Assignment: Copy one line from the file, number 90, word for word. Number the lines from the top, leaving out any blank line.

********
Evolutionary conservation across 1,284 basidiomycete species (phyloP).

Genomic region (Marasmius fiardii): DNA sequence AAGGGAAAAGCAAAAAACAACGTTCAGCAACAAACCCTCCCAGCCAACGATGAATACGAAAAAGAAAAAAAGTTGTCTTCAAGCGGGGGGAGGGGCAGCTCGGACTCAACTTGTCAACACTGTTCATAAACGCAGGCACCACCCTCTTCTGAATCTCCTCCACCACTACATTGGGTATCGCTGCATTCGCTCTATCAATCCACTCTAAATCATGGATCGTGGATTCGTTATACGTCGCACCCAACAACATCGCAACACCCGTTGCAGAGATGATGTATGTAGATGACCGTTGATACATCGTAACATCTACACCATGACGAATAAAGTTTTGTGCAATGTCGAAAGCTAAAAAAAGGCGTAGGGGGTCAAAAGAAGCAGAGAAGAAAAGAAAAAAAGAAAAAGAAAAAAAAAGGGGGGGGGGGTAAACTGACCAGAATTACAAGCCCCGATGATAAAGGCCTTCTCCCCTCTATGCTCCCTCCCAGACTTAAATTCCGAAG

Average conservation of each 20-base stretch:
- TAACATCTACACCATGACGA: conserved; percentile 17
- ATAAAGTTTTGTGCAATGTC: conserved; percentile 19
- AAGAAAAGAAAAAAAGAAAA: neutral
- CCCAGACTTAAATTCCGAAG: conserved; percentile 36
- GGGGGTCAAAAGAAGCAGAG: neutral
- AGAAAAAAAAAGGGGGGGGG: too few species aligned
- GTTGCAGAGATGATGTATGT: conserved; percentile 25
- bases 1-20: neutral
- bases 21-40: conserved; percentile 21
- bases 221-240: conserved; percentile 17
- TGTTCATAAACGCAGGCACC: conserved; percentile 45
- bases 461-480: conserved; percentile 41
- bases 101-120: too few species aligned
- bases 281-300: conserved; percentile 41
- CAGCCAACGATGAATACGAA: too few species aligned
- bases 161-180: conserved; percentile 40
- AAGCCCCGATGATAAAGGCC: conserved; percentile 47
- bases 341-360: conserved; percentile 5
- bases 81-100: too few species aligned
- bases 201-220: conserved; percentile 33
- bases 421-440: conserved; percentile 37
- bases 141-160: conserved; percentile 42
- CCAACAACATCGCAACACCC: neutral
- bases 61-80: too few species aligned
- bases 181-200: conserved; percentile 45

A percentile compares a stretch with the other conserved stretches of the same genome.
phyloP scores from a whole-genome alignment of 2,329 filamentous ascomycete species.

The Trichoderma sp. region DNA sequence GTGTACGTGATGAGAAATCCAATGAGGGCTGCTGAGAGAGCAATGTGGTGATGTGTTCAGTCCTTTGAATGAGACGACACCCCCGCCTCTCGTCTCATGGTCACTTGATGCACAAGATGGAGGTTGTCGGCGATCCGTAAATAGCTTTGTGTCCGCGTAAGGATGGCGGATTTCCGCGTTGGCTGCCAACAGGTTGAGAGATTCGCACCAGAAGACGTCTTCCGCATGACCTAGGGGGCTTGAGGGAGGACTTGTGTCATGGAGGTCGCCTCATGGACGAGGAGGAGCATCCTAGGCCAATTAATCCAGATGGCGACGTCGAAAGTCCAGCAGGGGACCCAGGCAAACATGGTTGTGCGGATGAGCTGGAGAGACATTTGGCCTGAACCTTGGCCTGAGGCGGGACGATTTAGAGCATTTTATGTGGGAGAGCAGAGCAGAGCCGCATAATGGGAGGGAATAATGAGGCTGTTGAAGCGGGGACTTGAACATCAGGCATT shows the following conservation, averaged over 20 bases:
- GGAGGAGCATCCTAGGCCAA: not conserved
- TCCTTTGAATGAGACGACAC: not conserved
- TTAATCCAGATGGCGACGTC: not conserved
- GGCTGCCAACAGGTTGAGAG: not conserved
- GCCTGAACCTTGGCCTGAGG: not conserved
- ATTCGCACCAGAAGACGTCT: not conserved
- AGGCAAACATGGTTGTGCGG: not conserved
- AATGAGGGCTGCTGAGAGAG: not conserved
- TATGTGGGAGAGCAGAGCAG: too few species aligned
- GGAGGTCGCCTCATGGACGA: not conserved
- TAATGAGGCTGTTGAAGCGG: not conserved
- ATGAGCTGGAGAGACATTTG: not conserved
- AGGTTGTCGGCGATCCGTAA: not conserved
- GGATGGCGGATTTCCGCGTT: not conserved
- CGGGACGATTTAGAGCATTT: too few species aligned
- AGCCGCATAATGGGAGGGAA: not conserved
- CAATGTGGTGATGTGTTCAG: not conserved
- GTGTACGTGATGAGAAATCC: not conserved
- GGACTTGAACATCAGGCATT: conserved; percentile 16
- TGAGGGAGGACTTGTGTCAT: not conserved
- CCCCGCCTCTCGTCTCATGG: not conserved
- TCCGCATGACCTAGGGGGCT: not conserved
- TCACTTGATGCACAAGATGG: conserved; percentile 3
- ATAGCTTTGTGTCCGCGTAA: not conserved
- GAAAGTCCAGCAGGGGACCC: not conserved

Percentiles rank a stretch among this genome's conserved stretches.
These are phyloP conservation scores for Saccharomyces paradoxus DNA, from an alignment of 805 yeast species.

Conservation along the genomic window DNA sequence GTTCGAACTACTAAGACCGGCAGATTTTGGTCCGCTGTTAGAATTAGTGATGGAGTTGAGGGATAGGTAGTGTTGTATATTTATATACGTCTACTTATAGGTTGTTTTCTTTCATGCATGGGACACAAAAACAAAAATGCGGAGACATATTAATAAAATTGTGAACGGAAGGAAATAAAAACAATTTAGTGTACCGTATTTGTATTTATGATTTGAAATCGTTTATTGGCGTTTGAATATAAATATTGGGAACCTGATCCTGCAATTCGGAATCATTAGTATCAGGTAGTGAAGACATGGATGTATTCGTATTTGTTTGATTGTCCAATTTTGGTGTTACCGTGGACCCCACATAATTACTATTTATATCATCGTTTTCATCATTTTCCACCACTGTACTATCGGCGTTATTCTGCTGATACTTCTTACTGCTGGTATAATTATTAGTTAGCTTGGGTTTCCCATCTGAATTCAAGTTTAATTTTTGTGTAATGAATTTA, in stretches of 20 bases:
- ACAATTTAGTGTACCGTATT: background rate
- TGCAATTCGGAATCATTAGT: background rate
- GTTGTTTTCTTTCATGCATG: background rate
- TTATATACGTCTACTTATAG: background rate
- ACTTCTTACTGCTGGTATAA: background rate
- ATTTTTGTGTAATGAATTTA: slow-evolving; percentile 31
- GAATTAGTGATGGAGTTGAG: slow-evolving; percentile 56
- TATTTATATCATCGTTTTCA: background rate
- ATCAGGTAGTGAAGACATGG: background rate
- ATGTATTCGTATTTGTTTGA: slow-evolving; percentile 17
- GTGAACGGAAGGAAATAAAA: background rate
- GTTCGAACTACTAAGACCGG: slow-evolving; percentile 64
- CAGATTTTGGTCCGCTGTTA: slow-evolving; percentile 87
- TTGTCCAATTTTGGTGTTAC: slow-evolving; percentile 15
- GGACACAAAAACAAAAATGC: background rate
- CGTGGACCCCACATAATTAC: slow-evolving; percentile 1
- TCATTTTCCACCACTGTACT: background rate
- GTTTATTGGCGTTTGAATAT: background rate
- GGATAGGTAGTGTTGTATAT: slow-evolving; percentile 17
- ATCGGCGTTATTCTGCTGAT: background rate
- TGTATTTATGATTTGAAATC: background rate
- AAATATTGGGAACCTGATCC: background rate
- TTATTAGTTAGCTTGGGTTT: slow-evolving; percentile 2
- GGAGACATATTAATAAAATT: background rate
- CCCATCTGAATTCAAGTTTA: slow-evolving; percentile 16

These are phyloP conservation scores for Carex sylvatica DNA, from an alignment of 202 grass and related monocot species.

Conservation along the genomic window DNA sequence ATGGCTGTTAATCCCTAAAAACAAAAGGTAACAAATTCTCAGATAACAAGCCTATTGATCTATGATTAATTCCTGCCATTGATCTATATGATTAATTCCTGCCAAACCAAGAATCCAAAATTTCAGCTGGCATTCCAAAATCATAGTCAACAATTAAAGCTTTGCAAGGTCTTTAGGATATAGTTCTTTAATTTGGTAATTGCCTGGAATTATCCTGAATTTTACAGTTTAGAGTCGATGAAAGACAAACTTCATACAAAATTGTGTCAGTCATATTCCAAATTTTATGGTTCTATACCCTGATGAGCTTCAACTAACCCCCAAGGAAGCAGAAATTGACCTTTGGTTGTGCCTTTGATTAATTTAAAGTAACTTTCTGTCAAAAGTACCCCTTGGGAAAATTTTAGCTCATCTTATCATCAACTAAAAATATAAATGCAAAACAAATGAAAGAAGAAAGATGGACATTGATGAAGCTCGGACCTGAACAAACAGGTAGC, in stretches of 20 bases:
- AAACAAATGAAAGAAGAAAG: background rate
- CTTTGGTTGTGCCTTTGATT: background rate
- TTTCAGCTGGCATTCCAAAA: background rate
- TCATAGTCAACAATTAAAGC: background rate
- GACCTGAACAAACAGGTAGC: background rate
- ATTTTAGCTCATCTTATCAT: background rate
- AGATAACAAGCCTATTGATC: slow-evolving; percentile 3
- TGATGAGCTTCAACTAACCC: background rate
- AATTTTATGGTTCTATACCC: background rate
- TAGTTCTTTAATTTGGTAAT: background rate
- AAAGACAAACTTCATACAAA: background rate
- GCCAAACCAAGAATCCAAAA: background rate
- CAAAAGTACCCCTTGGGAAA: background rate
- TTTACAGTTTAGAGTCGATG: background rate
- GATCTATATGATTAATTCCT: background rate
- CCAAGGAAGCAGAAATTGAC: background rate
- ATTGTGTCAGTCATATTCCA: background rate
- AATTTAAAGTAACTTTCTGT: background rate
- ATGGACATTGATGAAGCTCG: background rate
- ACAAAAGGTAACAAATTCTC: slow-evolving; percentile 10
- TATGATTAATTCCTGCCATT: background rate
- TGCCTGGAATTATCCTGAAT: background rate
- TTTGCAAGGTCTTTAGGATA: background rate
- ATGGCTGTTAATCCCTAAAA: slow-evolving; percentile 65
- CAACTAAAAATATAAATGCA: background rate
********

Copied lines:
- TCATAGTCAACAATTAAAGC: background rate